I am prepared for my doom.

SHAWN
March to the plank. [Timmy marches to the nearest rock]

SHAWN
No, that rock. That rock.

MRS 3
Timothy scissors his yellow arms in the air, balletstepping to the flat rock that’s the plank in his duck jacket.

MRS 5
He believes in the eternal veracity of his demise.

MRS 4
His head is full of cowboys and heroes.

MRS 3
Samurais and sixshooters and noble endings.

MRS 5
He stands prepared.

MRS 4
He totters on the rock.

TIMMY
his hands go out before him.

MRS 5
His heart full of death, he hops in the water.

MRS 4
Dead as a doornail.

MRS 3
Extinguished as matches.

MRS 1
But like a seabird he gets up.

TIMMY
ARRBLBBLLRR!

MRS 4
He shakes his head like a fish. [pause, the boys pantomime burying treasure]

MRS 3
Boys bury treasure.

MRS 4
And dig it up in the dark.

MRS 1
Patrick Kinney and me in the nude snow past the harvest hills and farmers asleep in their coats, milking the moon-bellies of splaylegged cows, spent a heated evening in the blank, snowwhite, snowblind night of my first, and most silent, marriage. God, in the toasty loaves of his arms I felt somehow loved and listened to at once. He chest roared and rolled and yearned like a furnace while his sparking eyes stared and smiled under muddy brows thick as cigars under the star-stabbed sugar-dome of the seasprayed night sky swirling above midges and winter and our soldered embrace hid in the quiet dark of the bed. On that syrupy evening, above green thistles and below the timed departures of the sobbing stars, making one by one their queued exits, was the sweet sodden lump of my Shawn conceived. Time stabbed and passed. Patrick Kinney knew the child was made that night, that that was the night of creation. Dandelions and frostbite, whispers and kittens, the years themselves came rolling in and out and I heard not a word from that travelling man. Shawn’s shape by that time had changed and he’d grown into a fine young thing.

MRS 4
They rose to race on bicycles humming down to the drumming boardwalk. They were caught, for a moment, with the wheels and spokes like spiders, in the amber sunset before I lost sight of them.

MRS 3
They leapt, my Timmy and your Shawn, about the rocks all afternoon being pirates and werewolves as the sun fell in blazing licks and they ate their jam sandwiches.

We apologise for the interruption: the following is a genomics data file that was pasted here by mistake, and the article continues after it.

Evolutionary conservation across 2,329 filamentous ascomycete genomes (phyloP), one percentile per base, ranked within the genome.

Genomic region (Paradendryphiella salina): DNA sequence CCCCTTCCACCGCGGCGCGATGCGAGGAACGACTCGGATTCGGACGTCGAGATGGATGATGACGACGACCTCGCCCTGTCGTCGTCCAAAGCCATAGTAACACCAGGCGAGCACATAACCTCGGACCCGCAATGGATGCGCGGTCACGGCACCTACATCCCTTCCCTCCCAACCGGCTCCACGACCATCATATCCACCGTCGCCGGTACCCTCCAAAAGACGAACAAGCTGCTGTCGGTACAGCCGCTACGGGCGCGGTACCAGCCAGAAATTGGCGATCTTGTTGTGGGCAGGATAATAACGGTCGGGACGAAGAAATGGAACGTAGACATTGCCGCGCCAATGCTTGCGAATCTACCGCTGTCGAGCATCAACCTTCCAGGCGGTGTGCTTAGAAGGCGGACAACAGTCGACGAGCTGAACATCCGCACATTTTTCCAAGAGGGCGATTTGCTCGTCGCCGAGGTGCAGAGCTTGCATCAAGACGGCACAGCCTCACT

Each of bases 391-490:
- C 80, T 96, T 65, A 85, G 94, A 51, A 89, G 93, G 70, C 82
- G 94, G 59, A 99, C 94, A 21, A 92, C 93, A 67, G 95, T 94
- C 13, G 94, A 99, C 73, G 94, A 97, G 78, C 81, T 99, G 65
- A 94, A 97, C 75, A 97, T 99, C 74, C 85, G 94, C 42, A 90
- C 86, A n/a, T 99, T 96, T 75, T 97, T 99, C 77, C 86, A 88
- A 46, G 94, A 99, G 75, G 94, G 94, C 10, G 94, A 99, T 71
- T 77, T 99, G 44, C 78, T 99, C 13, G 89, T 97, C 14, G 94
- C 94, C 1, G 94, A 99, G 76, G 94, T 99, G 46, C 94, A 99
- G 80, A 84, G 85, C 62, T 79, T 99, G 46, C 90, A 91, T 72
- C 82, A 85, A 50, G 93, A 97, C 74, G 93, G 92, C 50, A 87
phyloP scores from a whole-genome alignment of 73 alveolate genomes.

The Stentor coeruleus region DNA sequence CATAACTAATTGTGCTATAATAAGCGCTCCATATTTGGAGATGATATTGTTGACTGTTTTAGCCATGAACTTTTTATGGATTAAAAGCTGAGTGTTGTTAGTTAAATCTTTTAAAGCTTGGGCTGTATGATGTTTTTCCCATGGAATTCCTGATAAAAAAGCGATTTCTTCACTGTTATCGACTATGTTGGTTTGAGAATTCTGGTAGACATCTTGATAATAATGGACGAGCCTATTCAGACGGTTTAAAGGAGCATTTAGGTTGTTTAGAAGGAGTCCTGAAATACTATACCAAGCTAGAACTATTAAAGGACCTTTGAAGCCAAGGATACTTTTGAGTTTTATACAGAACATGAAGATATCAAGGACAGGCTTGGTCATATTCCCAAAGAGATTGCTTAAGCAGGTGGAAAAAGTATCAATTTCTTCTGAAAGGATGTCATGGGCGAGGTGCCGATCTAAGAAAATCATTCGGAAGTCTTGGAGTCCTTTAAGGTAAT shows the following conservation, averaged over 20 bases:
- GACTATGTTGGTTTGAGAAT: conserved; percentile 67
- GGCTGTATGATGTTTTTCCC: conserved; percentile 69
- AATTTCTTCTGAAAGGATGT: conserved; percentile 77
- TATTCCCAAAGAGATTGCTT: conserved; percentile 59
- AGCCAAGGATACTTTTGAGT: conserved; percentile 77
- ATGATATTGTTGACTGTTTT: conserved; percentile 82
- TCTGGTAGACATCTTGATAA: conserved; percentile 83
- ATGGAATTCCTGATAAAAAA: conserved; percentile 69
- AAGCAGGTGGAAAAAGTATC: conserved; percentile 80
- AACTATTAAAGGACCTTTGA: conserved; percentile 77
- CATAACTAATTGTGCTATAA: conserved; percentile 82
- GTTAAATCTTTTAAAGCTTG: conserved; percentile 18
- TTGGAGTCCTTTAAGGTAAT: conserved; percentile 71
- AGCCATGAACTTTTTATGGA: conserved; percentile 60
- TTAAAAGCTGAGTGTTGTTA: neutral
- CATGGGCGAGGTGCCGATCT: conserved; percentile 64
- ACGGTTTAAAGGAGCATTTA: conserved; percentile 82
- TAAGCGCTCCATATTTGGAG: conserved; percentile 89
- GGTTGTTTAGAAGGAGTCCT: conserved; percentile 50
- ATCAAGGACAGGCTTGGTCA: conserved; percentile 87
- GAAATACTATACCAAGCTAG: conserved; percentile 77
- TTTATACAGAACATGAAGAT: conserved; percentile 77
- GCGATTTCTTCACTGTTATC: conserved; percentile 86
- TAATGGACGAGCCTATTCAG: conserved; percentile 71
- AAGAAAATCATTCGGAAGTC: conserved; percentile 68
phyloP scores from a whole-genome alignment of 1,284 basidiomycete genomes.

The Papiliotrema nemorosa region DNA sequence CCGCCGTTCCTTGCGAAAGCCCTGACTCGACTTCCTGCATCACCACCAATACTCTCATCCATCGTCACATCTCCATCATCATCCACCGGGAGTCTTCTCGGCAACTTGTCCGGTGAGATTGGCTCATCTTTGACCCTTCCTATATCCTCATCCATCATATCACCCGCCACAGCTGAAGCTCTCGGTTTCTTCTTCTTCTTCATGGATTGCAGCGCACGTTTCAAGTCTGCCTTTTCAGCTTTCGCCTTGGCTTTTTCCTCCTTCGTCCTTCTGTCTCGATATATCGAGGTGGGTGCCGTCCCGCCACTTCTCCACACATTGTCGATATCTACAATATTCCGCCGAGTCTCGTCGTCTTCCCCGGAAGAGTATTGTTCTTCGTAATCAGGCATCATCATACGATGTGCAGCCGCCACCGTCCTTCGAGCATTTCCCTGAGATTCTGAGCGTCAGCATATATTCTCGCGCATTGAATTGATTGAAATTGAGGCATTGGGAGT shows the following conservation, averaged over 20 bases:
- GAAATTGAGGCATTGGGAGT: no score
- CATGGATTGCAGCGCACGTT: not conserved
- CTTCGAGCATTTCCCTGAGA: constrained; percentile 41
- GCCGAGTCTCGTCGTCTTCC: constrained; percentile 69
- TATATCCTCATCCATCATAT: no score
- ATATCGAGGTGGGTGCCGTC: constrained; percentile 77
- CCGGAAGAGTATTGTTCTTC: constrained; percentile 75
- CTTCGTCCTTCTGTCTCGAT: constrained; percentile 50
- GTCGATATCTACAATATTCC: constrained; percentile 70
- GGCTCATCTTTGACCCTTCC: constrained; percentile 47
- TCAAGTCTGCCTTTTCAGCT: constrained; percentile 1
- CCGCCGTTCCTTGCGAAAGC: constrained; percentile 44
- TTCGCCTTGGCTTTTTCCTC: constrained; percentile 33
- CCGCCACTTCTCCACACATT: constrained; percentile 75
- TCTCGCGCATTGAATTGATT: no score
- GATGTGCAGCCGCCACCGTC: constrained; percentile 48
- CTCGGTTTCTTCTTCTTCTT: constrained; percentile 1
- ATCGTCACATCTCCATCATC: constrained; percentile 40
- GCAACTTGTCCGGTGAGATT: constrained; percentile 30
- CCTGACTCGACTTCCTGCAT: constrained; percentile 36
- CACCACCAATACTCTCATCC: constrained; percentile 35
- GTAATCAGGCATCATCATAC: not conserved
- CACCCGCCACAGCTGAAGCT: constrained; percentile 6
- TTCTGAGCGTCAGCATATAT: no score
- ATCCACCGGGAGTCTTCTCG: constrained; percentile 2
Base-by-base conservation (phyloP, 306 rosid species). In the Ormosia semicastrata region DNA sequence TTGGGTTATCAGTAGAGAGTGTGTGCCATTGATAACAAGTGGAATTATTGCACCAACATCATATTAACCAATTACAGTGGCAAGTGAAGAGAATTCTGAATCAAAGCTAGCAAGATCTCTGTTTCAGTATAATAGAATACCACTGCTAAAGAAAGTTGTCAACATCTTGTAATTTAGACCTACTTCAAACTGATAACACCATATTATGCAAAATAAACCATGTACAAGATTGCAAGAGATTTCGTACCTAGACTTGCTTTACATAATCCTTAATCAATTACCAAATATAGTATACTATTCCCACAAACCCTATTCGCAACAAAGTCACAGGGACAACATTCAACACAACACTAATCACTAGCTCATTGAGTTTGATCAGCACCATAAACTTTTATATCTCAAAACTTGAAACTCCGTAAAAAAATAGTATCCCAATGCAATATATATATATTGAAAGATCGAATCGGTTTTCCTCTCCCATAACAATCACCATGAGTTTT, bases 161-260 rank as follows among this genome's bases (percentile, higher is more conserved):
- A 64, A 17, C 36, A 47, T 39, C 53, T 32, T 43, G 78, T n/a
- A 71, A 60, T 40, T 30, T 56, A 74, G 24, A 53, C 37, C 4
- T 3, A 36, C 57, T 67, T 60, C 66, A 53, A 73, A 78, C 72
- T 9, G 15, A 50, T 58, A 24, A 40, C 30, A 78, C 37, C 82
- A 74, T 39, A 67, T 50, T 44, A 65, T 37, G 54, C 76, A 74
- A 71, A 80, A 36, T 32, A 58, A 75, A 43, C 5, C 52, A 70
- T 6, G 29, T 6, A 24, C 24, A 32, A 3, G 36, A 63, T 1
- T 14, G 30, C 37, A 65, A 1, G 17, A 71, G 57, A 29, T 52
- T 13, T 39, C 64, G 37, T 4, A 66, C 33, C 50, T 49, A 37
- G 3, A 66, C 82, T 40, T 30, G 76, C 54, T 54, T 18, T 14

MRS 1
They bulled about the foxtails in the tarry marsh and practiced their howls for the moon.

MRS 3
Which one grew fur?

MRS 4
Which one got big teeth?

MRS 2
Did their snouts stretch out long as foxes’?

MRS 3
Did their child’s ears tuft?

MRS 4
Pads harden over their palms?

MRS 2
Did their hearts shift in their ribs?

MRS 4
Did their howling bring down the moon?

MRS 5
Yes yes yes. All the magic happened. The crabs creeped sideways from the sea; they cooed to the moon as sister and mother, low and fat in the rum-black sky of summer. Their swift claws knew the sin of blood, and sandpipers and infants dripped from their fangs. The moonlight on the snow frail as eggshells.

MRS 2
Or ashes.

MRS 3
And pale and yellow as eyes, she listened to the high wild cries of their hearts.

MRS 5
But soon enough they all tumbled exhausted to home and their warm human beds after supper.

MRS 1
And there is Shawn’s burrow under the burying dark, under the burning sun, in the grave ground by the park where my people are.

MRS 2
The boys have come running over hills bunched as mittens, hunched against winds and wails and schoolmasters’ ghosts. And against the slap and sigh of the sea which buries us all they are hunched. In their shivvering boyskins bluecold under blankets they watch the clouds change shapes as they fall asleep.

MRS 1
Imagine my Shawn while the moon’s winking bone is still flying over marshes and midges, indulging our wishes, and the deep sea cradles up to the shore. Imagine my Shawn, boneweary eleven, closing his skyhigh eyes on the couches of heaven— after a day full of mysteries and spices and unassailable seas. Imagine my Shawn, in his britches and stitches, his brittle blood and rough laughs, climbing to sleep over pirate treasures in the feathered quilt we’d all sewn together.

MRS 4
All the world drowned in the sound of sleep.

MRS 1
And there’s my Shawn sleeping.

MRS 2
Dogs and fishes skip through his skull.

MRS 3
Trilled bug-thumpers fly east to west and spring to winter in his sloshing noggin.

MRS 5
A rubbed thumblestilskin unknown, unnamed.

MRS 2
He watches a bird with a clock in its belly.

MRS 3
He watches a clock with wings for hands.

MRS 4

He watches Mrs. Finn's blind canary, Sam.
Birdslayer.
Prestidigitator.
Jellyfisher.
Finch mincer.
Moonhowler.
Captain of tidepools.
King of green hills.
Prince of beaches.
Sweet as an apple.
Turned over in dreaming.
Crying in sleep.
As if wounded and bleeding.
Noseful of weeping.
Bleared eyes shut.
Sweet as an apple.
Pale and sleeping.

[END]